Neuleptil (Pericyazine)


Rhône-Poulenc Rorer


Psychotropic Agent

Action And Clinical Pharmacology: Pericyazine is a phenothiazine of the piperidine group. It has been shown to reduce pathologic arousal and affective tension in some psychotic patients, while the symptoms of abnormal mental integration are relatively unaffected.

It is a sedative phenothiazine with weak antipsychotic properties. It also has adrenolytic, anticholinergic, metabolic and endocrine effects, and an action on the extrapyramidal system. Like other phenothiazines, it is presumed to act principally in the subcortical areas, by producing what has been described as a central adrenergic blockade.

A group of 12 healthy human volunteers were administered two 10 mg pericyazine capsules. A peak concentration of 150 ng/mL (410 nmol/L) was achieved 2 hours after drug administration and the half-life was approximately 12 hours. In some subjects, detectable amounts of pericyazine were still present in the blood after 36 hours.

Indications And Clinical Uses: As adjunctive medication in some psychotic patients, for the control of residual prevailing hostility, impulsiveness and aggressiveness.

Contra-Indications: Circulatory collapse, altered states of consciousness or comatose states, particularly when they are due to intoxication with CNS depressants; history of blood dyscrasias, liver disease or hypersensitivity to phenothiazines; should not be administered in association with spinal or regional anesthetics.

Manufacturers’ Warnings In Clinical States: Geriatrics and Debilitated Patients: Particular care should be exercised when pericyazine is given to elderly or debilitated patients as some appear to be unduly sensitive to the effects of the drug.

Occupational Hazards: Because drowsiness, slowing of reaction time or impaired judgment may occur, patients should generally not operate a motor vehicle or engage in dangerous activities while under the action of the drug.

Pregnancy: Since the safety of use of pericyazine during pregnancy has not been established, it should not be used in women of childbearing potential unless the expected benefits outweigh the possible risks to the fetus.

Patients who have demonstrated a hypersensitivity reaction (e.g., blood dyscrasias, jaundice) with a phenothiazine should not be re-exposed to any phenothiazine unless, in the judgment of the physician, the potential benefits of treatment outweigh the possible hazards.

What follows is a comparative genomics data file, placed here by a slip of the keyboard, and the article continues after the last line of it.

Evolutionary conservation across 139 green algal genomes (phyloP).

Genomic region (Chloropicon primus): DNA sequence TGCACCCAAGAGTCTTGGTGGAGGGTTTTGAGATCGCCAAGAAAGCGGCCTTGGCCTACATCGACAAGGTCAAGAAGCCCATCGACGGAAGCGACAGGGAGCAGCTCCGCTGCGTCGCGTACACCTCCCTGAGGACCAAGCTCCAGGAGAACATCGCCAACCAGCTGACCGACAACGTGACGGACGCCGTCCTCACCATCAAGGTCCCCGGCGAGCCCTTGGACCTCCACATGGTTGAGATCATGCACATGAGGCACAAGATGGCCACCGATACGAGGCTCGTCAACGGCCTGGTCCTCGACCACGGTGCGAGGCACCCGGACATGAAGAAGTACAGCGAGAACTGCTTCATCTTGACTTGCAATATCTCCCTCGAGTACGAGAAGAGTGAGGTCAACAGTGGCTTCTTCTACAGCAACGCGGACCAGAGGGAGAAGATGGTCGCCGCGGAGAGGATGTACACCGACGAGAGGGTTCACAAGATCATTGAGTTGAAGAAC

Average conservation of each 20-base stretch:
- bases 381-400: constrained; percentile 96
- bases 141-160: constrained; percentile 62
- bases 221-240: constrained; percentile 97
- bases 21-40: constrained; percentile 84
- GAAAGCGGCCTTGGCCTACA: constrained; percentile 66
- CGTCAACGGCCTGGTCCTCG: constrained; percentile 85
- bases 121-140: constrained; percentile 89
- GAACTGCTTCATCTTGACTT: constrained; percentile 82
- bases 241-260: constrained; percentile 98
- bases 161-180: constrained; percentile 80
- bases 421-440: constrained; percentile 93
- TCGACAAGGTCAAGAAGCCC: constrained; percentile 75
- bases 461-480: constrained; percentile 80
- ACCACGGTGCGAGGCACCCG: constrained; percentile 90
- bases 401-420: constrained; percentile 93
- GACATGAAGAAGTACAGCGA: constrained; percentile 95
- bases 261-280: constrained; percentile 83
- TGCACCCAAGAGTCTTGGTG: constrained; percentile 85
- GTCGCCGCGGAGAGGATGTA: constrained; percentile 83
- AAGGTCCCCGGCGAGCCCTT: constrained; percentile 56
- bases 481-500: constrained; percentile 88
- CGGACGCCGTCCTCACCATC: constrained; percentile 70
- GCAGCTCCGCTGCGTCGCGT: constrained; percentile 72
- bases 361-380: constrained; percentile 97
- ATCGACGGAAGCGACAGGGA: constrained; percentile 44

It should not be used in patients with convulsive disorders that are not receiving appropriate anticonvulsive medication.

Tardive Dyskinesias: As with all antipsychotic agents, tardive dyskinesia may appear in some patients on long-term therapy or may appear after drug therapy has been discontinued. The risk appears to be greater in elderly patients on high-dose therapy, especially females. The symptoms are persistent and in some patients appear to be irreversible. The syndrome is characterized by rhythmical involuntary movements of the tongue, face, mouth or jaw (e.g., protrusion of tongue, puffing of cheeks, puckering of mouth, chewing movements). Sometimes these may be accompanied by involuntary movements of extremities.

There is no known effective treatment for tardive dyskinesia; antiparkinsonism agents usually do not alleviate the symptoms of this syndrome. It is suggested that all antipsychotic agents be discontinued if these symptoms appear. Should it be necessary to reinstitute treatment, or increase the dosage of the agent, or switch to a different antipsychotic agent, the syndrome may be masked. The physician may be able to reduce the risk of this syndrome by minimizing the unnecessary use of neuroleptic drugs and reducing the dose or discontinuing the drug, if possible, when manifestations of this syndrome are recognized, particularly in patients over the age of 50. It has been reported that fine vermicular movements of the tongue may be an early sign of the syndrome and if the medication is stopped at that time the syndrome may not develop.

Precautions: Pericyazine may potentiate the action of other drugs; caution should therefore be exercised when it is prescribed with other phenothiazine derivatives or CNS depressants such as barbiturates, analgesics, narcotics or antihistamines, and the usual doses of these compounds should be reduced by at least half while the new treatment is being gradually introduced. Patients should also be advised against ingesting alcohol while under treatment.

Therapy should be initiated at low doses and caution used in patients with arteriosclerosis, cardiovascular disease, or other conditions where sudden hypotension is undesirable. Careful adjustments of dosage may be necessary if other drugs likely to cause postural hypotension are being administered concurrently. If hypotension should occur and a pressor agent is required, norepinephrine or phenylephrine may be used. Epinephrine should not be used since it may further lower blood pressure.